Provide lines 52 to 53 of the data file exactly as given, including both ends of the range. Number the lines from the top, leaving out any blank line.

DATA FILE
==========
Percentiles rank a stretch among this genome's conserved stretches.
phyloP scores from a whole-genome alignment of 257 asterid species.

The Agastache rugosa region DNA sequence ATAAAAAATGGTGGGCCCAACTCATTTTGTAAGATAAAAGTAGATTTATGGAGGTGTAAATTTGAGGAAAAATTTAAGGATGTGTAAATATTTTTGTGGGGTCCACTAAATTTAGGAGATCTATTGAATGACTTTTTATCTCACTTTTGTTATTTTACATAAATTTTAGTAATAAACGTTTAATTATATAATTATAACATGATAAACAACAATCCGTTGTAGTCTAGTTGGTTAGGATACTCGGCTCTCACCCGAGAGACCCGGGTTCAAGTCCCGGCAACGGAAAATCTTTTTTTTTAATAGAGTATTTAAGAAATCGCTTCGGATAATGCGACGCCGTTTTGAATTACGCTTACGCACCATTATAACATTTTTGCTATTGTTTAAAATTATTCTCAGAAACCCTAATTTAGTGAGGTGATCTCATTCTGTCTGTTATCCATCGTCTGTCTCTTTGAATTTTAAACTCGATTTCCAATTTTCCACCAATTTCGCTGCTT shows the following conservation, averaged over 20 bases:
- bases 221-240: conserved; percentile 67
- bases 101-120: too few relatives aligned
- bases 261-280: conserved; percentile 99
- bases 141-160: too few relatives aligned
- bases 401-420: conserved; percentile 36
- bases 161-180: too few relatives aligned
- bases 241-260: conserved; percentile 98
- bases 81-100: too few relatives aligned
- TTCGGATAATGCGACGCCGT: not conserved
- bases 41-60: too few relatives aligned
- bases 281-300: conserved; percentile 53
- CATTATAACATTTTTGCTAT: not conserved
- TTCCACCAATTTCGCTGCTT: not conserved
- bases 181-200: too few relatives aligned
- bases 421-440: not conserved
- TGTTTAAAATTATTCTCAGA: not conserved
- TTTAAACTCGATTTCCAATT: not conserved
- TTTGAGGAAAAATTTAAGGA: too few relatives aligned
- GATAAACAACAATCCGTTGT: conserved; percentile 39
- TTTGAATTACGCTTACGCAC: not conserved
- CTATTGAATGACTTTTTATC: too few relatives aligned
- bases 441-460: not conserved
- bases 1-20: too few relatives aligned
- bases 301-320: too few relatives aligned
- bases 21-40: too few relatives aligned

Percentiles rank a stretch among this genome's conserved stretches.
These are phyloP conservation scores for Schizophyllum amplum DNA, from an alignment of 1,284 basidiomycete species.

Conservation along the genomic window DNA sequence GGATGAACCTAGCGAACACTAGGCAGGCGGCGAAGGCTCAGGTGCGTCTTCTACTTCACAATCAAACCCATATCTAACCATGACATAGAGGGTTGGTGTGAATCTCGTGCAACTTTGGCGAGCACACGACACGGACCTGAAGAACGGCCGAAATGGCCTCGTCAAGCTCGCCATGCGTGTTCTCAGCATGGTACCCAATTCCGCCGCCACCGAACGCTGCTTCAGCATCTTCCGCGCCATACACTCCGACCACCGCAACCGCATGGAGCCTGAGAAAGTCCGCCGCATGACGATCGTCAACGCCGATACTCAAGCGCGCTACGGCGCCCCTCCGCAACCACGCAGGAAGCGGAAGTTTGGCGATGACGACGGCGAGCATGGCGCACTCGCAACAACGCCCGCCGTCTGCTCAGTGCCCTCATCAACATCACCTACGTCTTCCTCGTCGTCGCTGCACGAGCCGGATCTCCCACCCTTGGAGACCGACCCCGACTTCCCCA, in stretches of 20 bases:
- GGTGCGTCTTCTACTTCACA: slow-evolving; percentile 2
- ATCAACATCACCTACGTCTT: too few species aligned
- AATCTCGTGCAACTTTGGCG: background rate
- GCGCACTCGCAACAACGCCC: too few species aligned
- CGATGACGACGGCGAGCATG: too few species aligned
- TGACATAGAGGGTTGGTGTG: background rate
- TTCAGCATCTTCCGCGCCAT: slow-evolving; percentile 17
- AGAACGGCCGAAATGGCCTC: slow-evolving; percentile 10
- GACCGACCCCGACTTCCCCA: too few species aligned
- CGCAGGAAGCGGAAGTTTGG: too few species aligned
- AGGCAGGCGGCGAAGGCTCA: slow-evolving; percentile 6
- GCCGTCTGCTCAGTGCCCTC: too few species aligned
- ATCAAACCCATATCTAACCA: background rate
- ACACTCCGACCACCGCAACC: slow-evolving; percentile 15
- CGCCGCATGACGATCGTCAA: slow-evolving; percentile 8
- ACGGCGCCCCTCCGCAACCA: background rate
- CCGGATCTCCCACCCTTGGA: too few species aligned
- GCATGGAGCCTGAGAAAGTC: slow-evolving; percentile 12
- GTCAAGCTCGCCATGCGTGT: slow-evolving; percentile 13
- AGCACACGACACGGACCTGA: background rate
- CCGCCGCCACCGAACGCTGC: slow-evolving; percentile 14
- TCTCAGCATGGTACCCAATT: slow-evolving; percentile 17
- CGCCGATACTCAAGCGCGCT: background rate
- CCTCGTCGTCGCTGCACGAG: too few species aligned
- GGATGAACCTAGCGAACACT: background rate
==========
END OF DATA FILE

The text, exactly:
- CCGCCGCCACCGAACGCTGC: slow-evolving; percentile 14
- TCTCAGCATGGTACCCAATT: slow-evolving; percentile 17